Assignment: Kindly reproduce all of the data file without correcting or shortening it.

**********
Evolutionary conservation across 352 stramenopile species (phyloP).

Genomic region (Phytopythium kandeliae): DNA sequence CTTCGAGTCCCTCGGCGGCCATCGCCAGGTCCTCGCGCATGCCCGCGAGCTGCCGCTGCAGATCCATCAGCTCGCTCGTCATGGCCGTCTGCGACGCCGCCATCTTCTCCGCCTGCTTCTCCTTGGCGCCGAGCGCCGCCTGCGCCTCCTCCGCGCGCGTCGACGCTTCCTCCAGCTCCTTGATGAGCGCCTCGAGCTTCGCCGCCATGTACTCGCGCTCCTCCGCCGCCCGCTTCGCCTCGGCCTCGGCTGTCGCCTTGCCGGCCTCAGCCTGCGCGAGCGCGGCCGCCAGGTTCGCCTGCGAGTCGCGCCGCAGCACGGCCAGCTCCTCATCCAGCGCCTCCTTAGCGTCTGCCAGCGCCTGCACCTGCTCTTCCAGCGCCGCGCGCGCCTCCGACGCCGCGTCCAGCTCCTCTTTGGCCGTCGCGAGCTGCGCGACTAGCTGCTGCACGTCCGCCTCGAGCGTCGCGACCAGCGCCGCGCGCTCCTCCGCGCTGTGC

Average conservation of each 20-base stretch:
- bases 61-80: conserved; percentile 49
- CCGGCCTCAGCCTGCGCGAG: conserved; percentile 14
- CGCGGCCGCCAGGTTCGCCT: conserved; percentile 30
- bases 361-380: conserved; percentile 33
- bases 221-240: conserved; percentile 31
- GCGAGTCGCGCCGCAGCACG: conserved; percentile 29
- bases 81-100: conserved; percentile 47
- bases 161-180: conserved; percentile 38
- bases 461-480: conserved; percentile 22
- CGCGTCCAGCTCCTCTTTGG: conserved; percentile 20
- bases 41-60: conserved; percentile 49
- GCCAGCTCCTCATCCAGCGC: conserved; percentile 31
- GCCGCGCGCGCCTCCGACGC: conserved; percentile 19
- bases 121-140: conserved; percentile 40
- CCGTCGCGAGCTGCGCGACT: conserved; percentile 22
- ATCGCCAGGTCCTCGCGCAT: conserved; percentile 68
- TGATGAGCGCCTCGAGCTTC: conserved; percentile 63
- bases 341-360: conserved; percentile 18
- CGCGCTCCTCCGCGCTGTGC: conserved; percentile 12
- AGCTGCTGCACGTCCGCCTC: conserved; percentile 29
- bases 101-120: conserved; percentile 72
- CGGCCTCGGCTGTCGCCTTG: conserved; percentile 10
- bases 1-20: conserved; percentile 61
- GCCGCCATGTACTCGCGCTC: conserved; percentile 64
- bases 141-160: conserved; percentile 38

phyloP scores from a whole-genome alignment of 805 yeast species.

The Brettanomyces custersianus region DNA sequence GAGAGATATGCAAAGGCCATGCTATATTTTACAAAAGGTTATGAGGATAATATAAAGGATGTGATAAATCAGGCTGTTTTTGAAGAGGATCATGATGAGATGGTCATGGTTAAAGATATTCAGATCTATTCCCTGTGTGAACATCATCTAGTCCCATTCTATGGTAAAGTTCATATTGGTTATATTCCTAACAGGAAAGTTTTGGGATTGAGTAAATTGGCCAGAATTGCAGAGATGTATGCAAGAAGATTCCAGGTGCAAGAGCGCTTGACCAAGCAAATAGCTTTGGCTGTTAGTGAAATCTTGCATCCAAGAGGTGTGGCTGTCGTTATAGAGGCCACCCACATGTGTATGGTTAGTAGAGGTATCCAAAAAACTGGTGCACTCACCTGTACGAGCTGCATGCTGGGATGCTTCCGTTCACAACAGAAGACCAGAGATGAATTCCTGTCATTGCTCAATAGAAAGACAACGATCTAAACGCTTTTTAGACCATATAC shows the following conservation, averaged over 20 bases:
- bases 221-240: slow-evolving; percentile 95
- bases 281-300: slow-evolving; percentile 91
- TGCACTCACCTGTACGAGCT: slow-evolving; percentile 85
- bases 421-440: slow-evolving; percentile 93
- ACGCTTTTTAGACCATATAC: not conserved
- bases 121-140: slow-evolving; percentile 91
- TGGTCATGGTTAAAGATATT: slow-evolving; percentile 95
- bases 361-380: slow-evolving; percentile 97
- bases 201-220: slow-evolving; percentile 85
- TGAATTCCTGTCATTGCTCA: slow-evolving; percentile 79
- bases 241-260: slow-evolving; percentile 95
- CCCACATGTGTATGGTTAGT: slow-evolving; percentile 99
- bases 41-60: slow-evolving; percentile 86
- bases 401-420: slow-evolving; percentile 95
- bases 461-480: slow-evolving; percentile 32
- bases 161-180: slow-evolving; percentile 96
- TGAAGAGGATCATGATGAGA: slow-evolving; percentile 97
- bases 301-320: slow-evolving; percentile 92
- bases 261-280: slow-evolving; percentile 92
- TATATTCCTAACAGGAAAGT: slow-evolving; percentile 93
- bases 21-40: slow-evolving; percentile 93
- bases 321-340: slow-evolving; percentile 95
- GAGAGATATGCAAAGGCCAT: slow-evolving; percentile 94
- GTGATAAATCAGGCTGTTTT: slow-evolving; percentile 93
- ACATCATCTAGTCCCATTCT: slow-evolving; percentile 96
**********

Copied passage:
Evolutionary conservation across 352 stramenopile species (phyloP).

Genomic region (Phytopythium kandeliae): DNA sequence CTTCGAGTCCCTCGGCGGCCATCGCCAGGTCCTCGCGCATGCCCGCGAGCTGCCGCTGCAGATCCATCAGCTCGCTCGTCATGGCCGTCTGCGACGCCGCCATCTTCTCCGCCTGCTTCTCCTTGGCGCCGAGCGCCGCCTGCGCCTCCTCCGCGCGCGTCGACGCTTCCTCCAGCTCCTTGATGAGCGCCTCGAGCTTCGCCGCCATGTACTCGCGCTCCTCCGCCGCCCGCTTCGCCTCGGCCTCGGCTGTCGCCTTGCCGGCCTCAGCCTGCGCGAGCGCGGCCGCCAGGTTCGCCTGCGAGTCGCGCCGCAGCACGGCCAGCTCCTCATCCAGCGCCTCCTTAGCGTCTGCCAGCGCCTGCACCTGCTCTTCCAGCGCCGCGCGCGCCTCCGACGCCGCGTCCAGCTCCTCTTTGGCCGTCGCGAGCTGCGCGACTAGCTGCTGCACGTCCGCCTCGAGCGTCGCGACCAGCGCCGCGCGCTCCTCCGCGCTGTGC

Average conservation of each 20-base stretch:
- bases 61-80: conserved; percentile 49
- CCGGCCTCAGCCTGCGCGAG: conserved; percentile 14
- CGCGGCCGCCAGGTTCGCCT: conserved; percentile 30
- bases 361-380: conserved; percentile 33
- bases 221-240: conserved; percentile 31
- GCGAGTCGCGCCGCAGCACG: conserved; percentile 29
- bases 81-100: conserved; percentile 47
- bases 161-180: conserved; percentile 38
- bases 461-480: conserved; percentile 22
- CGCGTCCAGCTCCTCTTTGG: conserved; percentile 20
- bases 41-60: conserved; percentile 49
- GCCAGCTCCTCATCCAGCGC: conserved; percentile 31
- GCCGCGCGCGCCTCCGACGC: conserved; percentile 19
- bases 121-140: conserved; percentile 40
- CCGTCGCGAGCTGCGCGACT: conserved; percentile 22
- ATCGCCAGGTCCTCGCGCAT: conserved; percentile 68
- TGATGAGCGCCTCGAGCTTC: conserved; percentile 63
- bases 341-360: conserved; percentile 18
- CGCGCTCCTCCGCGCTGTGC: conserved; percentile 12
- AGCTGCTGCACGTCCGCCTC: conserved; percentile 29
- bases 101-120: conserved; percentile 72
- CGGCCTCGGCTGTCGCCTTG: conserved; percentile 10
- bases 1-20: conserved; percentile 61
- GCCGCCATGTACTCGCGCTC: conserved; percentile 64
- bases 141-160: conserved; percentile 38

phyloP scores from a whole-genome alignment of 805 yeast species.

The Brettanomyces custersianus region DNA sequence GAGAGATATGCAAAGGCCATGCTATATTTTACAAAAGGTTATGAGGATAATATAAAGGATGTGATAAATCAGGCTGTTTTTGAAGAGGATCATGATGAGATGGTCATGGTTAAAGATATTCAGATCTATTCCCTGTGTGAACATCATCTAGTCCCATTCTATGGTAAAGTTCATATTGGTTATATTCCTAACAGGAAAGTTTTGGGATTGAGTAAATTGGCCAGAATTGCAGAGATGTATGCAAGAAGATTCCAGGTGCAAGAGCGCTTGACCAAGCAAATAGCTTTGGCTGTTAGTGAAATCTTGCATCCAAGAGGTGTGGCTGTCGTTATAGAGGCCACCCACATGTGTATGGTTAGTAGAGGTATCCAAAAAACTGGTGCACTCACCTGTACGAGCTGCATGCTGGGATGCTTCCGTTCACAACAGAAGACCAGAGATGAATTCCTGTCATTGCTCAATAGAAAGACAACGATCTAAACGCTTTTTAGACCATATAC shows the following conservation, averaged over 20 bases:
- bases 221-240: slow-evolving; percentile 95
- bases 281-300: slow-evolving; percentile 91
- TGCACTCACCTGTACGAGCT: slow-evolving; percentile 85
- bases 421-440: slow-evolving; percentile 93
- ACGCTTTTTAGACCATATAC: not conserved
- bases 121-140: slow-evolving; percentile 91
- TGGTCATGGTTAAAGATATT: slow-evolving; percentile 95
- bases 361-380: slow-evolving; percentile 97
- bases 201-220: slow-evolving; percentile 85
- TGAATTCCTGTCATTGCTCA: slow-evolving; percentile 79
- bases 241-260: slow-evolving; percentile 95
- CCCACATGTGTATGGTTAGT: slow-evolving; percentile 99
- bases 41-60: slow-evolving; percentile 86
- bases 401-420: slow-evolving; percentile 95
- bases 461-480: slow-evolving; percentile 32
- bases 161-180: slow-evolving; percentile 96
- TGAAGAGGATCATGATGAGA: slow-evolving; percentile 97
- bases 301-320: slow-evolving; percentile 92
- bases 261-280: slow-evolving; percentile 92
- TATATTCCTAACAGGAAAGT: slow-evolving; percentile 93
- bases 21-40: slow-evolving; percentile 93
- bases 321-340: slow-evolving; percentile 95
- GAGAGATATGCAAAGGCCAT: slow-evolving; percentile 94
- GTGATAAATCAGGCTGTTTT: slow-evolving; percentile 93
- ACATCATCTAGTCCCATTCT: slow-evolving; percentile 96